Annual single-family rent growth decelerated to a rate of 4.3% during March, according to CoreLogic. Despite the slowing trend, rental prices are still largely going up on a monthly basis
Prices for single-family rentals (SFRs) marked nearly a year of decelerating growth during March, a new analysis found.
Annual single-family rent growth decelerated to a rate of 4.3 percent during March, according to the latest CoreLogic Single-Family Rent Index (SFRI), the 11th straight month of declines in the rate of growth.
The slowdown was primarily driven by higher-priced rentals, with price gains in the lower-priced tier of rentals still about double the rate they were before the COVID-19 pandemic, according to CoreLogic.
“Single-family rent price gains continued to slow year over year in March, with growth at about one-third of the rate as observed one year earlier,” said Molly Boesel, principal economist at CoreLogic. “The slowdown is more pronounced in the higher-priced tier, where growth is now about the same as it was before the pandemic. However, gains in the lower tier are still twice the pre-pandemic rate, with all tracked metro areas posting increases at that price level.”
To gather an in-depth view of single-family rental prices across different market segments, CoreLogic examines four tiers of rental prices and two property-type tiers.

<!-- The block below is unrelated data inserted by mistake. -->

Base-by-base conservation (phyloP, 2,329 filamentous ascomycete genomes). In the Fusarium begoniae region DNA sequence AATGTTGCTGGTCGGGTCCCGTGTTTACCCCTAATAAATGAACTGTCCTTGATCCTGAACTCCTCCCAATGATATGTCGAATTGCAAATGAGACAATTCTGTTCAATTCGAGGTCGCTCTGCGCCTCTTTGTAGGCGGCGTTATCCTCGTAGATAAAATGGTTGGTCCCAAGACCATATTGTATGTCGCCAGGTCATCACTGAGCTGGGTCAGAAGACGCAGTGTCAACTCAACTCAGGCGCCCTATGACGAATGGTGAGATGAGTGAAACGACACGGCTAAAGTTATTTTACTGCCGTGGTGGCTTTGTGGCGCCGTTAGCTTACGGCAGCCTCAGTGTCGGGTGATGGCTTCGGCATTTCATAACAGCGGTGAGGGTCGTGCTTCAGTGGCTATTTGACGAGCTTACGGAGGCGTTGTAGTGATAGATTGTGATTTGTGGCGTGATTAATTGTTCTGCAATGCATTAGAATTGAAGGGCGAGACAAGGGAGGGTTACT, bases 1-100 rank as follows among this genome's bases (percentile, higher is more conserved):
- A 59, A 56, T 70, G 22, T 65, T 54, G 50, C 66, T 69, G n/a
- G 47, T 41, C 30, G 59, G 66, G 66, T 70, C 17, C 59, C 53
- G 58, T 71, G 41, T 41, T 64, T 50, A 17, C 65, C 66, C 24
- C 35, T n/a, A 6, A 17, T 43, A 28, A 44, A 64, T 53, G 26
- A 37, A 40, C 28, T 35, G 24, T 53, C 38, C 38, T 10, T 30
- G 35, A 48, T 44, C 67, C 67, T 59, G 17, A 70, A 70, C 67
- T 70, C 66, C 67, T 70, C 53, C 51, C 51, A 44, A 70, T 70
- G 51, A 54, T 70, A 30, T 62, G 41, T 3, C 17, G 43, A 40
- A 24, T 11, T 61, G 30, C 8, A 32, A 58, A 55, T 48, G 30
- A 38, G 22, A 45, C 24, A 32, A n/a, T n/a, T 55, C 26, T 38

An analysis of four price tiers of single-family rental prices performed by CoreLogic found that lower-priced SFRs were up 6.7 percent from March 2022, down from a 13.4 percent annual growth rate recorded last year, while lower-middle priced rentals were up 5.3 percent from March 2022, down from a 14.1 percent growth rate recorded last year.
Higher middle-priced rentals meanwhile were up only 4.3 percent from March 2022, down from the 12.9 percent growth rate recorded last year, and higher-priced rentals — those priced at 125 percent or more than the regional median — were up only 2.9 percent from last year, down from the 12.9 percent annual increase recorded in March 2022.
Attached rentals, meanwhile, saw a yearly price increase of 5 percent compared to the 4.3 percent increase for detached rentals.
Of the 20 cities analyzed for SFR data, Charlotte, North Carolina, had the highest year-over-year increase in rent growth at 7.7 percent. Orlando and St. Louis followed, clocking 6.6 and 6.4 percent increases respectively. Both Las Vegas and Phoenix — Sun Belt markets that heated up to new highs during the pandemic — both saw annual price declines of 0.2 percent.
The CoreLogic data is only the latest of several recent reports that have made it clear that rental prices are only going to continue slowing compared to the pandemic years, as they have for much of the past year.
Despite the slowing trend, rental prices are still largely going up on a monthly basis, at a rate much higher than was typically seen before the pandemic.
CoreLogic RentalTrends produces median rent-price data monthly from a database of more than 11 million rental properties — more than 75% of all U.S. individual-owned rental properties — covering all 50 states and 17,500 zip codes, according to the company.